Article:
The Most Common Grammar Mistakes and How to Fix Them

Let’s face it. Grammar is hard! Some people come by it naturally, but for everyone else, it’s a constant struggle to make sure your punctuation is in the right place and your subjects and verbs agree. If your kids are struggling with grammar, then you should know the most common grammar mistakes and how to help correct them.

Subject-Verb Agreement

In every sentence, the subjects and verbs must agree in number. If the subject is plural, the verb must be also.

Incorrect: The group of friends were happy to be together.

Correct: The group of friends was happy to be together.

Although it seems like the subject is the plural word “friends,” the subject is actually the collective noun “group,” which is singular. Therefore the verb must be also.

Passive Voice

In sentences with action verbs, the action is given to a certain noun called the direct object, which should fall at the end of the sentence. In the sentence, “Jeff kicked the ball,” “ball” is the direct object because it received the action, “kicked.”

Passive voice occurs when the direct object comes at the beginning of the sentence and the verb’s subject is pushed to the end, making the sentence confusing and awkward.

Incorrect: The stairs were climbed by the old woman.

Since the verb is climbed, we know that the object is the thing being climbed, and the subject is the one climbing it. Therefore stairs is the direct object and the old woman is the subject.

Correct: The old woman climbed the stairs.

See how much clearer the sentence is when the subject comes first and the direct object comes last?

Dangling Modifiers

It’s common to begin a sentence with a phrase meant to describe or modify the noun directly following it. However, sometimes the phrase tries to describe the wrong noun, leaving the modifier “dangling.” This concept is much easier to understand in an example.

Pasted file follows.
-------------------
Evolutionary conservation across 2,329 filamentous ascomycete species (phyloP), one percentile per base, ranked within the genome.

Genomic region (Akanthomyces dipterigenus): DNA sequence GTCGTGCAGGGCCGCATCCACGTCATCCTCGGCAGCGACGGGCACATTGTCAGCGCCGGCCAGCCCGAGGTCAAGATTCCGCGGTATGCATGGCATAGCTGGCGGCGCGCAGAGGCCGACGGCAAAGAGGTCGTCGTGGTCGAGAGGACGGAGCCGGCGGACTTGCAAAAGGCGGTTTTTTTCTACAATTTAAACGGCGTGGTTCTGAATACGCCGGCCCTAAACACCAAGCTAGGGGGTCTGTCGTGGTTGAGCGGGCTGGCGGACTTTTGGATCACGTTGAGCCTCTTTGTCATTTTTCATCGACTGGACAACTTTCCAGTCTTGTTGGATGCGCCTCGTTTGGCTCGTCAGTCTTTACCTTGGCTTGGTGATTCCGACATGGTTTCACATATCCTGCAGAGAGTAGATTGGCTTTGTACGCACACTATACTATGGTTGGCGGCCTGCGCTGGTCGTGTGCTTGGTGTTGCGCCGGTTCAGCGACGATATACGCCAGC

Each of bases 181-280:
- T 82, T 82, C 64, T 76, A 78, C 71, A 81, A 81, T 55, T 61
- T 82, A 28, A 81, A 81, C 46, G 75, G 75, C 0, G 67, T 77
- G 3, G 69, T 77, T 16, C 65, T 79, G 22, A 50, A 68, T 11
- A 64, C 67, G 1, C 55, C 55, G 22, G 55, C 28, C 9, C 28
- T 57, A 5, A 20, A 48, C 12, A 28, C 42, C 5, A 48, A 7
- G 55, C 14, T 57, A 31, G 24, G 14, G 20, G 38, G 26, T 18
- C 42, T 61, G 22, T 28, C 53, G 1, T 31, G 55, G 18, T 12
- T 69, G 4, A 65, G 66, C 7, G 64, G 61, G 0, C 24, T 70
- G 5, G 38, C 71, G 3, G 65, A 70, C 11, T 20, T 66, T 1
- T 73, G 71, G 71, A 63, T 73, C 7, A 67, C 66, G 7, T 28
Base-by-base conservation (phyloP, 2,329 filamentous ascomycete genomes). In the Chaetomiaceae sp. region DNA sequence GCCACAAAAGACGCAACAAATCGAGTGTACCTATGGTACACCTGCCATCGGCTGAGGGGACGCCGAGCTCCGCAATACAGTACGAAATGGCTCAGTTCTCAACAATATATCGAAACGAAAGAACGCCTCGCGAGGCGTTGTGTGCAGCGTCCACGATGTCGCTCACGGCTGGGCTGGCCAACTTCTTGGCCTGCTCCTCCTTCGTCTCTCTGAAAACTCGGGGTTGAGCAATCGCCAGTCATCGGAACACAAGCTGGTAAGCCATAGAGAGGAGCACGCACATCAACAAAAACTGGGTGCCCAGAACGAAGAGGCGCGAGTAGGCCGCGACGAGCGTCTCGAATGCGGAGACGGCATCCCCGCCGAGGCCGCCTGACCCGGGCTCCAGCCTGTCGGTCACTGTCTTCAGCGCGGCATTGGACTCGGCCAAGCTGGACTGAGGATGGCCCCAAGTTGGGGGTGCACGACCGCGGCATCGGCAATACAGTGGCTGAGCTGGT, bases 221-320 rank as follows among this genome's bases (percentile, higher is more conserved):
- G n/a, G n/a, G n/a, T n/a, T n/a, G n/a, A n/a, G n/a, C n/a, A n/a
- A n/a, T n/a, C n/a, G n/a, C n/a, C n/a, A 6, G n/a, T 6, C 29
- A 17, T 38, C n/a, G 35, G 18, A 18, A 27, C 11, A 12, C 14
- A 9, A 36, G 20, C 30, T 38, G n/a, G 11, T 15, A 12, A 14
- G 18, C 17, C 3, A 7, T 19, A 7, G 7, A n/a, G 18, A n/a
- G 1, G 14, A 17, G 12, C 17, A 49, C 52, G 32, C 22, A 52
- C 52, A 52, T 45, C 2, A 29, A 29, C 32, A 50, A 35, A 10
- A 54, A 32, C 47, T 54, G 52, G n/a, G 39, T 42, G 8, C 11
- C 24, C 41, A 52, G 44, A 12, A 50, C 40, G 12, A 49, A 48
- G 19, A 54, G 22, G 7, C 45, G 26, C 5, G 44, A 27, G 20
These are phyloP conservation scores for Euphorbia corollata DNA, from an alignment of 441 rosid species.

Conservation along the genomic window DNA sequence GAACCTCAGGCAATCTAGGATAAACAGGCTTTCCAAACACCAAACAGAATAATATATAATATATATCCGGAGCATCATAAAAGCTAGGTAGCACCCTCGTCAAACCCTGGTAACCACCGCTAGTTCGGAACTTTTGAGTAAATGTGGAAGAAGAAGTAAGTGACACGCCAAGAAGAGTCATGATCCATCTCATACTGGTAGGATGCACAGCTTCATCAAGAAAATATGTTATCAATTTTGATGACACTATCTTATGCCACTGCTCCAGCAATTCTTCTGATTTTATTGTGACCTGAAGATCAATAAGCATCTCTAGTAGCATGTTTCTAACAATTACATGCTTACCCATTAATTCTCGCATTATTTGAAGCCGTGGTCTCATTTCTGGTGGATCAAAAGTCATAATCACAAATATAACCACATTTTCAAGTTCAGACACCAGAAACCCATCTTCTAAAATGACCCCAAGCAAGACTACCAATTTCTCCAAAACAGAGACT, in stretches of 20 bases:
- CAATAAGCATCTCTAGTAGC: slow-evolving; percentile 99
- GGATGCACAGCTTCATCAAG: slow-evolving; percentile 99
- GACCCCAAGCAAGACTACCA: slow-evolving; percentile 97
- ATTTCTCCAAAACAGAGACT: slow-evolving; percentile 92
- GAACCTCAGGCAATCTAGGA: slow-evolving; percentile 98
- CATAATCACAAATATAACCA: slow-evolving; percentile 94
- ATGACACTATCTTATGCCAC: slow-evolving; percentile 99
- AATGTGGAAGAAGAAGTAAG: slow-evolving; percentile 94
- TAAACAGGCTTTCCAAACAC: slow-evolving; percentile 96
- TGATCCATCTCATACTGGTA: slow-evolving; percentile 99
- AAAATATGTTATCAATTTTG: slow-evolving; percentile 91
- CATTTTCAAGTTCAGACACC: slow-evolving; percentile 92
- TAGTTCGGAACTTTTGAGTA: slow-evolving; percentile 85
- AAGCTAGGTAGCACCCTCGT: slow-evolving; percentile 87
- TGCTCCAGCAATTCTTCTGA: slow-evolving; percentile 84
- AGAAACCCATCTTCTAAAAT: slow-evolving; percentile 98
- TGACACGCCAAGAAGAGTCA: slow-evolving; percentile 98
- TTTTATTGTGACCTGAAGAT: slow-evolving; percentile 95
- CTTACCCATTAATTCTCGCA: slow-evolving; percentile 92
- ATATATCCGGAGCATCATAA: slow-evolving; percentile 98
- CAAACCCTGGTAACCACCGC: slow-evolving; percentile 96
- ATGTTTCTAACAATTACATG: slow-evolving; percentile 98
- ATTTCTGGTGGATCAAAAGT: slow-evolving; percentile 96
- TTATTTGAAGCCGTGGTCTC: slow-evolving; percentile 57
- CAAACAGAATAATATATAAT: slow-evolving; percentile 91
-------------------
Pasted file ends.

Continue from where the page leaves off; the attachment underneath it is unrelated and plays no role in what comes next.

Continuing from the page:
Incorrect: After sending flowers, Sarah still did not forgive me.

The phrase at the beginning of the sentence is meant to describe the speaker, but since Sarah is the noun directly following the opening phrase, it sounds like Sarah is the one sending flowers, which does not make sense.

Correct: Sarah still did not forgive me, even after I sent her flowers.

Now the sentence shows who is really sending the flowers.

Run-on Sentence or Comma Splice

A run-on sentence occurs when two sentences or independent clauses run together without proper punctuation.

Incorrect: Some people are extremely good looking, it runs in their genes.

This particular sentence is an example of a comma splice, which occurs when a comma is used mistakenly instead of a semi-colon. You can fix run-on sentences in many different ways.

Use a semi-colon: Some people are extremely good looking; it runs in their genes.

Use a coordinating conjunction and a comma: Some people are extremely good looking, for it runs in their genes.

Use a subordinating conjunction: Some people are extremely good looking because it runs in their genes.

Use a period: Some people are extremely good looking. It runs in their genes.

As you can see, this mistake is easily fixed with the proper punctuation.